So, what is the key thing in rituals? The key thing is to change as an individual, to become more warm-hearted, more happy, more compassionate, more loving. Therefore, if performing these rituals is going to make you more compassionate, more loving, more kind, then why not? But still, there always must be that strong foundation accompanying it, which is right intention and right motivation.

You took on an immense task as the spiritual head of the Kalmyk Buddhists, working to rebuild the different elements of the Buddhist religion throughout Russia following devastating destruction and oppression of the religion. How did you find the inner strength to take on such a task?

I am very optimistic. If you look at the global situation right now, it’s not only Russia that is going through a difficult time, it’s the whole world. We have to be optimistic; we should never give up hope. Once we give up hope, then nothing can be achieved, nothing can be developed, whether spiritually or materially. Without hope, the things that we want to achieve in life, the things that we want to rebuild and further develop cannot be achieved.  I think hope is the main driver for everyone, whether they are religious or non-religious.

Of course, we may have ten goals. Will all ten of those goals be achieved? That is always questionable. But even achieving just one or two goals out of the ten is usually through being optimistic, hopeful, and very positive. I think we have been able to prove this to people. Throughout the 90s, Russia went through a very difficult period in terms of political challenges, economic challenges, and many other social challenges. Nevertheless, we remained hopeful, we remained optimistic.

A young Telo Tulku Rinpoche in 1991. Image courtesy of Telo Tulku Rinpoche.

Within the last 20 plus years, we were able to re-establish Buddhism as Kalmykia’s national identity, as their national culture, as their national religion. This couldn’t have been achieved without hope. 

And never think that “I am nobody, I cannot change anything.” Every change begins with very small seeds. And I truly believe in that, and I encourage everybody who sees this message to be optimistic and not to give up hope. There is always a better tomorrow. And as they say in the West, “There’s a light at the end of the tunnel!”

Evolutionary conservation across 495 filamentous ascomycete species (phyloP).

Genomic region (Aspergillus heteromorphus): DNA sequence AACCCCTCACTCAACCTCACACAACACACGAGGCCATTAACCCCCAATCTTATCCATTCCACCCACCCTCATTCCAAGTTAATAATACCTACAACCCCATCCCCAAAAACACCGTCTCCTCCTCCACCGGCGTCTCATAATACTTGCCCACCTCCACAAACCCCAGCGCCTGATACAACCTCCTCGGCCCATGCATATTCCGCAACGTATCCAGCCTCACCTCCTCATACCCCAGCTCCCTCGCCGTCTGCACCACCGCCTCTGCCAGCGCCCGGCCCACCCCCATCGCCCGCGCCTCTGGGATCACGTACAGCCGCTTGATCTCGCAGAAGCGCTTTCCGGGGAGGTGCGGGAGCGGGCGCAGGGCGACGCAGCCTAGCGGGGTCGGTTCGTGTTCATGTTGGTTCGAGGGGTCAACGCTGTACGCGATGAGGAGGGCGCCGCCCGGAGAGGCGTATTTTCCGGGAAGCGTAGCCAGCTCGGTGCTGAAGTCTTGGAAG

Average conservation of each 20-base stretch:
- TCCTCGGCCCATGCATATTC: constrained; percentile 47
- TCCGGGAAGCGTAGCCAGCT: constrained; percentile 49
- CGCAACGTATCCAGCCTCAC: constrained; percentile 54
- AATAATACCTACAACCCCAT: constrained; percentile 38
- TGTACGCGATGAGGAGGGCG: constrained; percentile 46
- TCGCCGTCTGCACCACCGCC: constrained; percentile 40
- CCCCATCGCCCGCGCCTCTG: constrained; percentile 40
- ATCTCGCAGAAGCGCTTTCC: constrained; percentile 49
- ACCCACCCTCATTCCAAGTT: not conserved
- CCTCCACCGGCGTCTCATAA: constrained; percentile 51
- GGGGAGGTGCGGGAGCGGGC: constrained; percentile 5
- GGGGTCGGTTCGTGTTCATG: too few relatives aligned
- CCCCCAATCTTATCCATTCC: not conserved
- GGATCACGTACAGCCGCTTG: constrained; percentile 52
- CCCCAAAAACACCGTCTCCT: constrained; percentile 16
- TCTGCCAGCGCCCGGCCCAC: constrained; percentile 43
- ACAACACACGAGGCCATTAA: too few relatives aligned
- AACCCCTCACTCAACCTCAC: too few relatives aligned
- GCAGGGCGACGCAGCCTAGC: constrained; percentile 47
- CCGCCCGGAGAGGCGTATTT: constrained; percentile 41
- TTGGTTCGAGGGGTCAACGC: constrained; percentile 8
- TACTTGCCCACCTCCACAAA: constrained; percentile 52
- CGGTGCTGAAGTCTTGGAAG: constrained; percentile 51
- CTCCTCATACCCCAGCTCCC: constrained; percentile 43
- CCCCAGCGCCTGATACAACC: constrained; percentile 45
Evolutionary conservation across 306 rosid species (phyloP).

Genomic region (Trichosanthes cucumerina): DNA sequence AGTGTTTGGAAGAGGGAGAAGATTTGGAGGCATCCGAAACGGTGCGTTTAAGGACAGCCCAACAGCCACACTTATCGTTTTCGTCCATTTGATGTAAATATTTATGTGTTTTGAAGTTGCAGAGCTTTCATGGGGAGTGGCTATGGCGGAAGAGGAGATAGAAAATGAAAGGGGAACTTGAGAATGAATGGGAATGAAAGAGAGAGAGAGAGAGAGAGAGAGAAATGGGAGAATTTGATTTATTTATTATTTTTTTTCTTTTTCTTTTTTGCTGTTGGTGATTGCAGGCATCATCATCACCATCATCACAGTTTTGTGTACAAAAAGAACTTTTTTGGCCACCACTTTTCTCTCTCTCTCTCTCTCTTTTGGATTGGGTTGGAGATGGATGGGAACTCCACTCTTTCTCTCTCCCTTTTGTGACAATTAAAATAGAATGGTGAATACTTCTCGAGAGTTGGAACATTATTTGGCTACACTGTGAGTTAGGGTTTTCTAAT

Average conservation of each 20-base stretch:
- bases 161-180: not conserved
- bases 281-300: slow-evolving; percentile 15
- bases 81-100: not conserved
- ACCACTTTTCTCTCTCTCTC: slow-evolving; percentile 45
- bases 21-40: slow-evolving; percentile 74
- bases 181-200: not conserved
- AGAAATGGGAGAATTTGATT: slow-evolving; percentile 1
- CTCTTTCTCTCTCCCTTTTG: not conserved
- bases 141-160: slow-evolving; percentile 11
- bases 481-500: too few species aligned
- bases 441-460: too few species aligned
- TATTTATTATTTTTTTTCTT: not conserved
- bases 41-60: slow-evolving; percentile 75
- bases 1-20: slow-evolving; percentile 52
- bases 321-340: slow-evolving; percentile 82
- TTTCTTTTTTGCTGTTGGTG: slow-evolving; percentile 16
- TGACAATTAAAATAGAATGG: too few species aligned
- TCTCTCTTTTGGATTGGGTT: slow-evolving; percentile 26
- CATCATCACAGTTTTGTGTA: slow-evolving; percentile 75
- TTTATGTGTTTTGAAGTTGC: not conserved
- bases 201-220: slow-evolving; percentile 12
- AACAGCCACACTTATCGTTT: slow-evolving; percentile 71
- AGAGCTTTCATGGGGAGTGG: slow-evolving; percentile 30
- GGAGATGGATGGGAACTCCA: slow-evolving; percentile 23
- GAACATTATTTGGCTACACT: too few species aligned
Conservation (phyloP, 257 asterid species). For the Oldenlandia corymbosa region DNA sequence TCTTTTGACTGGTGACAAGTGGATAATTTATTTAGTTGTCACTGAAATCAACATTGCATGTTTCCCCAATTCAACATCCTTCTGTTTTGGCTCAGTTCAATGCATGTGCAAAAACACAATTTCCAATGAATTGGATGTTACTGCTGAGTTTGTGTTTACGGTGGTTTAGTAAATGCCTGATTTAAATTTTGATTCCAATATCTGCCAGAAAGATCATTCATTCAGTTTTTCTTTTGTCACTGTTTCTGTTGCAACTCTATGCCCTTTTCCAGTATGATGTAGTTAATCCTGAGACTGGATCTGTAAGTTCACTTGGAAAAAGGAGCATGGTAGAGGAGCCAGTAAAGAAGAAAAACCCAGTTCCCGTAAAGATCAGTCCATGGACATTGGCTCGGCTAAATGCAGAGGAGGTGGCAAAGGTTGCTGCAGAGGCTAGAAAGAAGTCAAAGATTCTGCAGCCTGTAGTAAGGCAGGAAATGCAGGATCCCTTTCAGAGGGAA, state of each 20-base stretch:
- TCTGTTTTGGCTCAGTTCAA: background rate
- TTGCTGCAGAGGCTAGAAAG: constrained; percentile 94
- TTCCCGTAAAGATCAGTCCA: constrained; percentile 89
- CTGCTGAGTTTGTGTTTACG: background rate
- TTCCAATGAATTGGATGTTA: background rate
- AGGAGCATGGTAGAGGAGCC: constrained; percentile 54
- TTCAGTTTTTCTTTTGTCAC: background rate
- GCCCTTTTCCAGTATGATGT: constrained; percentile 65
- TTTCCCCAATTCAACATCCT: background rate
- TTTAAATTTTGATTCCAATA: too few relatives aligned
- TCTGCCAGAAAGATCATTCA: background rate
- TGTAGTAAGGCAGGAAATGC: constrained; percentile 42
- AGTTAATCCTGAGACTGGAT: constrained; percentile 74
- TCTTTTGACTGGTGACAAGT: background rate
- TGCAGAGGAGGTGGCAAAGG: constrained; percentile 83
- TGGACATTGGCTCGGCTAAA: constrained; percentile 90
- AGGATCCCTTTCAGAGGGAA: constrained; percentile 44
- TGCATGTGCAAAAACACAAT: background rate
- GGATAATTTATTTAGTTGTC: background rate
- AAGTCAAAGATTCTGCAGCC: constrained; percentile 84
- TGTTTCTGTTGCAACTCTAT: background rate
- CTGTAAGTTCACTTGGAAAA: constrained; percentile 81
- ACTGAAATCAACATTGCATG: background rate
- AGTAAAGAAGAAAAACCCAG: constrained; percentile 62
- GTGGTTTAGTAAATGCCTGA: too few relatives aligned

When you arrived in Kalmykia, what was the situation on the ground like? Had there been any preservation of Buddhism during the Soviet period at all – externally in terms of temples and so on and internally in people’s hearts?

It was very difficult for Buddhists to maintain their faith during the Soviet Union. During the communist period, many temples, monasteries, and libraries were destroyed, and monks and well-learned scholars were assassinated, tortured, or arrested.

But inner belief and faith can never be taken away with violence. Because their faith was internal, people were able to preserve their faith, and communism was never able to destroy it. 

Telo Tulku Rinpoche at Kalmykia’s Golden Abode of Shakyamuni Buddha. Image courtesy of Telo Tulku Rinpoche.

After the collapse of the Soviet Union, Buddhists were able to express and revive Buddhism through their inner faith. But I wouldn’t say that faith was maintained in detail. It was maintained on a very superficial level, with not much information, because many of the books were destroyed, or many of the well-learned scholars who had the ability to give detailed explanations were no longer alive.  So, if you asked an individual to give an explanation about Buddhism in detail, maybe they were not able to give a full description of what they believed in. Nevertheless, they believed in something, and through that faith and through that belief, Buddhists were able to preserve to a certain extent their identity, their culture, and their religion.